Lead Center: JPL
Participating Centers: LaRCScope Title:
Enabling Technologies for Swarm of Space VehiclesScope Description:
This subtopic is focused on developing and demonstrating technologies that enable cooperative operation of swarms of space vehicles in a dynamic environment. Primary interest is in technologies appropriate for low-cardinality (4- to 15-vehicle) swarms of small spacecraft, as well as planetary rovers and flyers (e.g., Mars helicopter). Large swarms and other platforms are of interest if well motivated in connection to NASA’s Strategic Plan and needs identified in decadal surveys.
The proposed technology must be motivated by a well-defined "design reference mission" presented in the proposal with clear connection to the needs identified in decadal surveys. The proposed design reference mission is used to derive the high-level requirements for the technology development effort.
Areas of high interest are:
- Distributed estimation for exploration and inspection of a target object or phenomena by various assets with heterogenous sensors and from various vantage points.
- High-precision relative localization and time synchronization in orbit and on planet surface.
- Operations concepts and tools that provide situational awareness and commanding capability for a team of spacecraft or swarm of robots on another planet.
- Coordinated task recognition and planning, operation, and execution with realistic communication limitations.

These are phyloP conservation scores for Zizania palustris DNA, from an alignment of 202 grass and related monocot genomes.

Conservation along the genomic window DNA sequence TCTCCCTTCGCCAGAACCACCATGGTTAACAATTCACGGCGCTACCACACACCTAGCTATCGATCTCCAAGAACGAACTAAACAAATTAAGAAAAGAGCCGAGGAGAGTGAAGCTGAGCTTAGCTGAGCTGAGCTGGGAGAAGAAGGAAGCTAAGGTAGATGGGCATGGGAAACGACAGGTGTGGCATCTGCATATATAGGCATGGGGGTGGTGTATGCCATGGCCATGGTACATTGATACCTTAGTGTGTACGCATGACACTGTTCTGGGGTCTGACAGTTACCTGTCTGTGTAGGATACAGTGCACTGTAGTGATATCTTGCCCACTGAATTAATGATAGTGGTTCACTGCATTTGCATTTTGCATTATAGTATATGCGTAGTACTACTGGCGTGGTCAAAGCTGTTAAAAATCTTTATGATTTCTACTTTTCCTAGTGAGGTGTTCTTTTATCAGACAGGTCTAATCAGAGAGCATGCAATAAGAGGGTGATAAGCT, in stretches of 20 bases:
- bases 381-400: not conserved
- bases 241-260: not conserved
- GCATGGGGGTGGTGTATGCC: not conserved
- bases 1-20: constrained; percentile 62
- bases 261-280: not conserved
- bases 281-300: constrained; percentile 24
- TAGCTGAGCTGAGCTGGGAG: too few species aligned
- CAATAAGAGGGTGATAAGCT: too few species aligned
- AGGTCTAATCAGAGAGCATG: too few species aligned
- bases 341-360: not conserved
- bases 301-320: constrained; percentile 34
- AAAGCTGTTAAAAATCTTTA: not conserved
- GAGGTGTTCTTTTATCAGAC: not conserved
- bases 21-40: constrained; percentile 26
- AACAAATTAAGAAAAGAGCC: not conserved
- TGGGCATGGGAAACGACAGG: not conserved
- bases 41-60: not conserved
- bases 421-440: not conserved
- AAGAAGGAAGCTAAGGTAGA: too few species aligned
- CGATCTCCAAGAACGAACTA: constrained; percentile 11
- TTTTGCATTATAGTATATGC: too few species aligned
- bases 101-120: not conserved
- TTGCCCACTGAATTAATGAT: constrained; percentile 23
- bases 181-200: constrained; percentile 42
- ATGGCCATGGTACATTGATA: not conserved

- Communicationless coordination by observing and estimating the actions of other agents in the multiagent system.
NASA has plans to purchase services for delivery of payloads to the Moon through the Commercial Lunar Payload Services (CLPS) contract. Under this subtopic, proposals may include efforts to develop payloads for flight demonstration of relevant technologies in the lunar environment. The CLPS payload accommodations will vary depending on the particular service provider and mission characteristics. Additional information on the CLPS program and providers can be found at this link: https://www.nasa.gov/content/commercial-lunar-payload-services. CLPS missions will typically carry multiple payloads for multiple customers. Smaller, simpler, and more self-sufficient payloads are more easily accommodated and would be more likely to be considered for a NASA-sponsored flight opportunity. Commercial payload delivery services may begin as early as 2020 and flight opportunities are expected to continue well into the future. In future years, it is expected that larger and more complex payloads will be accommodated. Selection for award under this solicitation will not guarantee selection for a lunar flight opportunity.Expected TRL or TRL Range at completion of the Project: 3 to 6
Primary Technology Taxonomy:
Level 1: TX 10 Autonomous Systems
Level 2: TX 10.3 Collaboration and Interaction
Desired Deliverables of Phase I and Phase II:
Desired Deliverables Description:
Phase I awards will be expected to develop theoretical frameworks, algorithms, and software simulation and demonstrate feasibility (TRL 3). Phase II awards will be expected to demonstrate capability on a hardware testbed (TRL 4 to 6).
- Phase I and Phase II: Algorithms and research results clearly depicting metrics and performance of the developed technology in comparison to state of the art (SOA). Software implementation of the developed solution along with simulation platform must be included as a deliverable.
- Phase II only: Prototype of the sensor or similar if proposal is to develop such subsystem.
Technologies developed under this subtopic enable and are critical for multi-robot missions for collaborative planetary exploration. Distributed task recognition, allocation, and execution, collaborative motion planning for larger science return, and distributed estimation and shared common operational picture are examples of technology needs in this area.